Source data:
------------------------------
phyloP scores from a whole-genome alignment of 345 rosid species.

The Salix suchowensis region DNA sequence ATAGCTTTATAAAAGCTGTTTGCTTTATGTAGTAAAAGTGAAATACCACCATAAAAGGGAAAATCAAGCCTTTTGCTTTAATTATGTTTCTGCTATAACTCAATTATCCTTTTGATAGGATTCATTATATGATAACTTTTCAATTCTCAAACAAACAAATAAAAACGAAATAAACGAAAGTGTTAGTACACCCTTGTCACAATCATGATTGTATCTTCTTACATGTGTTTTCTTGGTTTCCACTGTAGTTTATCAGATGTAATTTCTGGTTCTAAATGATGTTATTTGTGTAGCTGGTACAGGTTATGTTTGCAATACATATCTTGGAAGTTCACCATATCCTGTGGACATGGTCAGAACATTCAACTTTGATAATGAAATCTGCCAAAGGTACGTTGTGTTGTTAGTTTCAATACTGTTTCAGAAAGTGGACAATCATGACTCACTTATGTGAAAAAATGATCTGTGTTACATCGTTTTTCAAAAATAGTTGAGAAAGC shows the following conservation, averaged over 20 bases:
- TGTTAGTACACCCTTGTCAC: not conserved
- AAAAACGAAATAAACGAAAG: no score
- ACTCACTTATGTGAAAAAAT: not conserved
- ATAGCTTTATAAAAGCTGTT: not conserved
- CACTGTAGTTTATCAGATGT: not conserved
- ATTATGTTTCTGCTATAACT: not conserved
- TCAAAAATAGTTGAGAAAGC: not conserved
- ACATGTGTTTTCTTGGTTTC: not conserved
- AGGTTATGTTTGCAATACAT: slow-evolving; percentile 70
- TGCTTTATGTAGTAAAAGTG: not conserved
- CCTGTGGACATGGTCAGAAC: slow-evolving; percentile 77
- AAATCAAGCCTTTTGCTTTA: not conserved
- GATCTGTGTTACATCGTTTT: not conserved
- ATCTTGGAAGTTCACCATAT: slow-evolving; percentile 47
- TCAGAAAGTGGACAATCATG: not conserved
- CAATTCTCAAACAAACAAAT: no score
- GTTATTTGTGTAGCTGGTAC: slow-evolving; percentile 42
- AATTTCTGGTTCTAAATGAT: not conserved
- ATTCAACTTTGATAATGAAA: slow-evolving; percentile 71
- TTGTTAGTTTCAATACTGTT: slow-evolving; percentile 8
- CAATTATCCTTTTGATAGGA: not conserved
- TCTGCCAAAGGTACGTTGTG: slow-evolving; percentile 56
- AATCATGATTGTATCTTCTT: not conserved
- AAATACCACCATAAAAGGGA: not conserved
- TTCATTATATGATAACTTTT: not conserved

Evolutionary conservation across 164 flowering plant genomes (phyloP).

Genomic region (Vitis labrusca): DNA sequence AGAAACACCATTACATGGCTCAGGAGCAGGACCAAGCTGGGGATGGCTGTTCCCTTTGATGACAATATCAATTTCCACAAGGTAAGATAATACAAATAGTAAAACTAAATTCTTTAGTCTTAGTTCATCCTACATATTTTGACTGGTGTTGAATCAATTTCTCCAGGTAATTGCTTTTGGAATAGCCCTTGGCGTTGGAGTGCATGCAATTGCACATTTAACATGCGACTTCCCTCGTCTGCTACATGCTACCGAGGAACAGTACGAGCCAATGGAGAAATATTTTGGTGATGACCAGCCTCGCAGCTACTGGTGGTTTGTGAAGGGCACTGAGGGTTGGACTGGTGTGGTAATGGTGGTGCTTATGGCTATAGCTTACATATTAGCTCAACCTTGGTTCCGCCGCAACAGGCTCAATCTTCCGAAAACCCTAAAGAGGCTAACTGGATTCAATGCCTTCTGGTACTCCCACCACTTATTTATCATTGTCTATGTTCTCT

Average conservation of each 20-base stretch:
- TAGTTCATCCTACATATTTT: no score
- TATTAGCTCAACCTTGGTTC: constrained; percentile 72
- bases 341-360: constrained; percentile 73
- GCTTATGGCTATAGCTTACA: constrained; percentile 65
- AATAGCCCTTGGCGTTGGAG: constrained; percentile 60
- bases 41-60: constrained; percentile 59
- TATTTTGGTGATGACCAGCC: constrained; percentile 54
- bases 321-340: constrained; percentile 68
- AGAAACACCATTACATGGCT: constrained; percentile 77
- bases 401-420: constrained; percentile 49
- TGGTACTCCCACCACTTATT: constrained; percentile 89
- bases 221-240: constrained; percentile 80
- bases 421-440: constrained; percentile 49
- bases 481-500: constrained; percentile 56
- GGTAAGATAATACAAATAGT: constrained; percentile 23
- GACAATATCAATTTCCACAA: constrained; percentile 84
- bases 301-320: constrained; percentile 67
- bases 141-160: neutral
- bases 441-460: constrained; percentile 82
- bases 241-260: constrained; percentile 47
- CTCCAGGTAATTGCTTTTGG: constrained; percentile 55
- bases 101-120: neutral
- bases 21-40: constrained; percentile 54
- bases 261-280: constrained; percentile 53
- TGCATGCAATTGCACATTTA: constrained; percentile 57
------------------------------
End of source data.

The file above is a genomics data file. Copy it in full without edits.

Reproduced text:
phyloP scores from a whole-genome alignment of 345 rosid species.

The Salix suchowensis region DNA sequence ATAGCTTTATAAAAGCTGTTTGCTTTATGTAGTAAAAGTGAAATACCACCATAAAAGGGAAAATCAAGCCTTTTGCTTTAATTATGTTTCTGCTATAACTCAATTATCCTTTTGATAGGATTCATTATATGATAACTTTTCAATTCTCAAACAAACAAATAAAAACGAAATAAACGAAAGTGTTAGTACACCCTTGTCACAATCATGATTGTATCTTCTTACATGTGTTTTCTTGGTTTCCACTGTAGTTTATCAGATGTAATTTCTGGTTCTAAATGATGTTATTTGTGTAGCTGGTACAGGTTATGTTTGCAATACATATCTTGGAAGTTCACCATATCCTGTGGACATGGTCAGAACATTCAACTTTGATAATGAAATCTGCCAAAGGTACGTTGTGTTGTTAGTTTCAATACTGTTTCAGAAAGTGGACAATCATGACTCACTTATGTGAAAAAATGATCTGTGTTACATCGTTTTTCAAAAATAGTTGAGAAAGC shows the following conservation, averaged over 20 bases:
- TGTTAGTACACCCTTGTCAC: not conserved
- AAAAACGAAATAAACGAAAG: no score
- ACTCACTTATGTGAAAAAAT: not conserved
- ATAGCTTTATAAAAGCTGTT: not conserved
- CACTGTAGTTTATCAGATGT: not conserved
- ATTATGTTTCTGCTATAACT: not conserved
- TCAAAAATAGTTGAGAAAGC: not conserved
- ACATGTGTTTTCTTGGTTTC: not conserved
- AGGTTATGTTTGCAATACAT: slow-evolving; percentile 70
- TGCTTTATGTAGTAAAAGTG: not conserved
- CCTGTGGACATGGTCAGAAC: slow-evolving; percentile 77
- AAATCAAGCCTTTTGCTTTA: not conserved
- GATCTGTGTTACATCGTTTT: not conserved
- ATCTTGGAAGTTCACCATAT: slow-evolving; percentile 47
- TCAGAAAGTGGACAATCATG: not conserved
- CAATTCTCAAACAAACAAAT: no score
- GTTATTTGTGTAGCTGGTAC: slow-evolving; percentile 42
- AATTTCTGGTTCTAAATGAT: not conserved
- ATTCAACTTTGATAATGAAA: slow-evolving; percentile 71
- TTGTTAGTTTCAATACTGTT: slow-evolving; percentile 8
- CAATTATCCTTTTGATAGGA: not conserved
- TCTGCCAAAGGTACGTTGTG: slow-evolving; percentile 56
- AATCATGATTGTATCTTCTT: not conserved
- AAATACCACCATAAAAGGGA: not conserved
- TTCATTATATGATAACTTTT: not conserved

Evolutionary conservation across 164 flowering plant genomes (phyloP).

Genomic region (Vitis labrusca): DNA sequence AGAAACACCATTACATGGCTCAGGAGCAGGACCAAGCTGGGGATGGCTGTTCCCTTTGATGACAATATCAATTTCCACAAGGTAAGATAATACAAATAGTAAAACTAAATTCTTTAGTCTTAGTTCATCCTACATATTTTGACTGGTGTTGAATCAATTTCTCCAGGTAATTGCTTTTGGAATAGCCCTTGGCGTTGGAGTGCATGCAATTGCACATTTAACATGCGACTTCCCTCGTCTGCTACATGCTACCGAGGAACAGTACGAGCCAATGGAGAAATATTTTGGTGATGACCAGCCTCGCAGCTACTGGTGGTTTGTGAAGGGCACTGAGGGTTGGACTGGTGTGGTAATGGTGGTGCTTATGGCTATAGCTTACATATTAGCTCAACCTTGGTTCCGCCGCAACAGGCTCAATCTTCCGAAAACCCTAAAGAGGCTAACTGGATTCAATGCCTTCTGGTACTCCCACCACTTATTTATCATTGTCTATGTTCTCT

Average conservation of each 20-base stretch:
- TAGTTCATCCTACATATTTT: no score
- TATTAGCTCAACCTTGGTTC: constrained; percentile 72
- bases 341-360: constrained; percentile 73
- GCTTATGGCTATAGCTTACA: constrained; percentile 65
- AATAGCCCTTGGCGTTGGAG: constrained; percentile 60
- bases 41-60: constrained; percentile 59
- TATTTTGGTGATGACCAGCC: constrained; percentile 54
- bases 321-340: constrained; percentile 68
- AGAAACACCATTACATGGCT: constrained; percentile 77
- bases 401-420: constrained; percentile 49
- TGGTACTCCCACCACTTATT: constrained; percentile 89
- bases 221-240: constrained; percentile 80
- bases 421-440: constrained; percentile 49
- bases 481-500: constrained; percentile 56
- GGTAAGATAATACAAATAGT: constrained; percentile 23
- GACAATATCAATTTCCACAA: constrained; percentile 84
- bases 301-320: constrained; percentile 67
- bases 141-160: neutral
- bases 441-460: constrained; percentile 82
- bases 241-260: constrained; percentile 47
- CTCCAGGTAATTGCTTTTGG: constrained; percentile 55
- bases 101-120: neutral
- bases 21-40: constrained; percentile 54
- bases 261-280: constrained; percentile 53
- TGCATGCAATTGCACATTTA: constrained; percentile 57